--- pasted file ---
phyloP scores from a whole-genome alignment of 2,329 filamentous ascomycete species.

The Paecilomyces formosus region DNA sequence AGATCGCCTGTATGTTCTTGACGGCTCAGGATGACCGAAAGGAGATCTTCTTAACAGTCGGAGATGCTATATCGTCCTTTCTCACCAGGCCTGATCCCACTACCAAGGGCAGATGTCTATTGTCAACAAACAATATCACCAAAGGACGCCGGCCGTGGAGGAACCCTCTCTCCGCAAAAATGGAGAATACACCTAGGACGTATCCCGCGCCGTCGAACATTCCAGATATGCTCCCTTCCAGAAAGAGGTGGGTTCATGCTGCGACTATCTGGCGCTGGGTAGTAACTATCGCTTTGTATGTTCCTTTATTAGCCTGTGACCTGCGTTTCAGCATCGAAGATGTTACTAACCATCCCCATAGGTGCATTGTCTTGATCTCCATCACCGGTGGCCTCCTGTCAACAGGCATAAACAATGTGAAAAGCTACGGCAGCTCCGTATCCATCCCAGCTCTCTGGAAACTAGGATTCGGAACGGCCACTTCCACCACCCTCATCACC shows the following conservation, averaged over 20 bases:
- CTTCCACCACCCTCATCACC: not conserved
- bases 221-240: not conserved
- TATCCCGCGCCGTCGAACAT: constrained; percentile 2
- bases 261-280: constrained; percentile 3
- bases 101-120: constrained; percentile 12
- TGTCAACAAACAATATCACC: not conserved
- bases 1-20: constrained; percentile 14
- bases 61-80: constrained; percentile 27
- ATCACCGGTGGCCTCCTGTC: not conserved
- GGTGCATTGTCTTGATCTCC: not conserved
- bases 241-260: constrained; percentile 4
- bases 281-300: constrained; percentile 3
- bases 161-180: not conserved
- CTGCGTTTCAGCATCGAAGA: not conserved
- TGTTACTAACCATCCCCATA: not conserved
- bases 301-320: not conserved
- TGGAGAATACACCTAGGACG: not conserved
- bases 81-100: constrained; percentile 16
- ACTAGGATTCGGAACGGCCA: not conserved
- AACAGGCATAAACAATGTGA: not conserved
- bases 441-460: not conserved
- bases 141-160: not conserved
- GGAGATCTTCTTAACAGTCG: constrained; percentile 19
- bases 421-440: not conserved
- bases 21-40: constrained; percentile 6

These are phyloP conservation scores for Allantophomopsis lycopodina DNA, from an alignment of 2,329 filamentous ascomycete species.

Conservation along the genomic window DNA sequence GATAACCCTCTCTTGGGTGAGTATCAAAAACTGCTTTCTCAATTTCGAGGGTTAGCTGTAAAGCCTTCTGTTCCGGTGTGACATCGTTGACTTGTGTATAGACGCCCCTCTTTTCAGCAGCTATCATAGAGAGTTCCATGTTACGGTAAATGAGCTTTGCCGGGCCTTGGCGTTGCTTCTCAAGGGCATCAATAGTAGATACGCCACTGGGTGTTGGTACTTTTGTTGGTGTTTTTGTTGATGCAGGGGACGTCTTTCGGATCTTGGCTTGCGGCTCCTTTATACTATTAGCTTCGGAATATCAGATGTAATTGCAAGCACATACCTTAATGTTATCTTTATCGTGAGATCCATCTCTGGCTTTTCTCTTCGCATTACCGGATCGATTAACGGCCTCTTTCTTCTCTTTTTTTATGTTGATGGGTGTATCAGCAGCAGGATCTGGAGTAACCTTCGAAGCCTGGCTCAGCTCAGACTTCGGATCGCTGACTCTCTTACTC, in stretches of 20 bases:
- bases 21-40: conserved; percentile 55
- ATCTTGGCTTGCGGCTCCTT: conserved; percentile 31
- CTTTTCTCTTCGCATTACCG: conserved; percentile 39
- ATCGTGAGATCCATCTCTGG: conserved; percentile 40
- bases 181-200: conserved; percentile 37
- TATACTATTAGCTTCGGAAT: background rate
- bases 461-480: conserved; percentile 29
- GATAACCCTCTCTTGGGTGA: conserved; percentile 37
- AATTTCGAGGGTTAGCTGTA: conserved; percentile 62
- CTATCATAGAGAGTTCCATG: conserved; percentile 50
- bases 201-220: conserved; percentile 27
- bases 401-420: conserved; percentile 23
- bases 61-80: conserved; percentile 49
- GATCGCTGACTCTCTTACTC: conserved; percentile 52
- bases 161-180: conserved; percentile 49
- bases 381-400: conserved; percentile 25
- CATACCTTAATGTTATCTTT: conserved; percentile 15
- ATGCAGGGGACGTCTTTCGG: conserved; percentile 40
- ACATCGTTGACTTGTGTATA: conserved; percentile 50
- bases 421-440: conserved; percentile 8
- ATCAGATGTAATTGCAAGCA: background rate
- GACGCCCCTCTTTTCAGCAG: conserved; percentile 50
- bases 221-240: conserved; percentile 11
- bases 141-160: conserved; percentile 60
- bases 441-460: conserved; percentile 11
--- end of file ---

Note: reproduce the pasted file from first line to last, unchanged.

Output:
phyloP scores from a whole-genome alignment of 2,329 filamentous ascomycete species.

The Paecilomyces formosus region DNA sequence AGATCGCCTGTATGTTCTTGACGGCTCAGGATGACCGAAAGGAGATCTTCTTAACAGTCGGAGATGCTATATCGTCCTTTCTCACCAGGCCTGATCCCACTACCAAGGGCAGATGTCTATTGTCAACAAACAATATCACCAAAGGACGCCGGCCGTGGAGGAACCCTCTCTCCGCAAAAATGGAGAATACACCTAGGACGTATCCCGCGCCGTCGAACATTCCAGATATGCTCCCTTCCAGAAAGAGGTGGGTTCATGCTGCGACTATCTGGCGCTGGGTAGTAACTATCGCTTTGTATGTTCCTTTATTAGCCTGTGACCTGCGTTTCAGCATCGAAGATGTTACTAACCATCCCCATAGGTGCATTGTCTTGATCTCCATCACCGGTGGCCTCCTGTCAACAGGCATAAACAATGTGAAAAGCTACGGCAGCTCCGTATCCATCCCAGCTCTCTGGAAACTAGGATTCGGAACGGCCACTTCCACCACCCTCATCACC shows the following conservation, averaged over 20 bases:
- CTTCCACCACCCTCATCACC: not conserved
- bases 221-240: not conserved
- TATCCCGCGCCGTCGAACAT: constrained; percentile 2
- bases 261-280: constrained; percentile 3
- bases 101-120: constrained; percentile 12
- TGTCAACAAACAATATCACC: not conserved
- bases 1-20: constrained; percentile 14
- bases 61-80: constrained; percentile 27
- ATCACCGGTGGCCTCCTGTC: not conserved
- GGTGCATTGTCTTGATCTCC: not conserved
- bases 241-260: constrained; percentile 4
- bases 281-300: constrained; percentile 3
- bases 161-180: not conserved
- CTGCGTTTCAGCATCGAAGA: not conserved
- TGTTACTAACCATCCCCATA: not conserved
- bases 301-320: not conserved
- TGGAGAATACACCTAGGACG: not conserved
- bases 81-100: constrained; percentile 16
- ACTAGGATTCGGAACGGCCA: not conserved
- AACAGGCATAAACAATGTGA: not conserved
- bases 441-460: not conserved
- bases 141-160: not conserved
- GGAGATCTTCTTAACAGTCG: constrained; percentile 19
- bases 421-440: not conserved
- bases 21-40: constrained; percentile 6

These are phyloP conservation scores for Allantophomopsis lycopodina DNA, from an alignment of 2,329 filamentous ascomycete species.

Conservation along the genomic window DNA sequence GATAACCCTCTCTTGGGTGAGTATCAAAAACTGCTTTCTCAATTTCGAGGGTTAGCTGTAAAGCCTTCTGTTCCGGTGTGACATCGTTGACTTGTGTATAGACGCCCCTCTTTTCAGCAGCTATCATAGAGAGTTCCATGTTACGGTAAATGAGCTTTGCCGGGCCTTGGCGTTGCTTCTCAAGGGCATCAATAGTAGATACGCCACTGGGTGTTGGTACTTTTGTTGGTGTTTTTGTTGATGCAGGGGACGTCTTTCGGATCTTGGCTTGCGGCTCCTTTATACTATTAGCTTCGGAATATCAGATGTAATTGCAAGCACATACCTTAATGTTATCTTTATCGTGAGATCCATCTCTGGCTTTTCTCTTCGCATTACCGGATCGATTAACGGCCTCTTTCTTCTCTTTTTTTATGTTGATGGGTGTATCAGCAGCAGGATCTGGAGTAACCTTCGAAGCCTGGCTCAGCTCAGACTTCGGATCGCTGACTCTCTTACTC, in stretches of 20 bases:
- bases 21-40: conserved; percentile 55
- ATCTTGGCTTGCGGCTCCTT: conserved; percentile 31
- CTTTTCTCTTCGCATTACCG: conserved; percentile 39
- ATCGTGAGATCCATCTCTGG: conserved; percentile 40
- bases 181-200: conserved; percentile 37
- TATACTATTAGCTTCGGAAT: background rate
- bases 461-480: conserved; percentile 29
- GATAACCCTCTCTTGGGTGA: conserved; percentile 37
- AATTTCGAGGGTTAGCTGTA: conserved; percentile 62
- CTATCATAGAGAGTTCCATG: conserved; percentile 50
- bases 201-220: conserved; percentile 27
- bases 401-420: conserved; percentile 23
- bases 61-80: conserved; percentile 49
- GATCGCTGACTCTCTTACTC: conserved; percentile 52
- bases 161-180: conserved; percentile 49
- bases 381-400: conserved; percentile 25
- CATACCTTAATGTTATCTTT: conserved; percentile 15
- ATGCAGGGGACGTCTTTCGG: conserved; percentile 40
- ACATCGTTGACTTGTGTATA: conserved; percentile 50
- bases 421-440: conserved; percentile 8
- ATCAGATGTAATTGCAAGCA: background rate
- GACGCCCCTCTTTTCAGCAG: conserved; percentile 50
- bases 221-240: conserved; percentile 11
- bases 141-160: conserved; percentile 60
- bases 441-460: conserved; percentile 11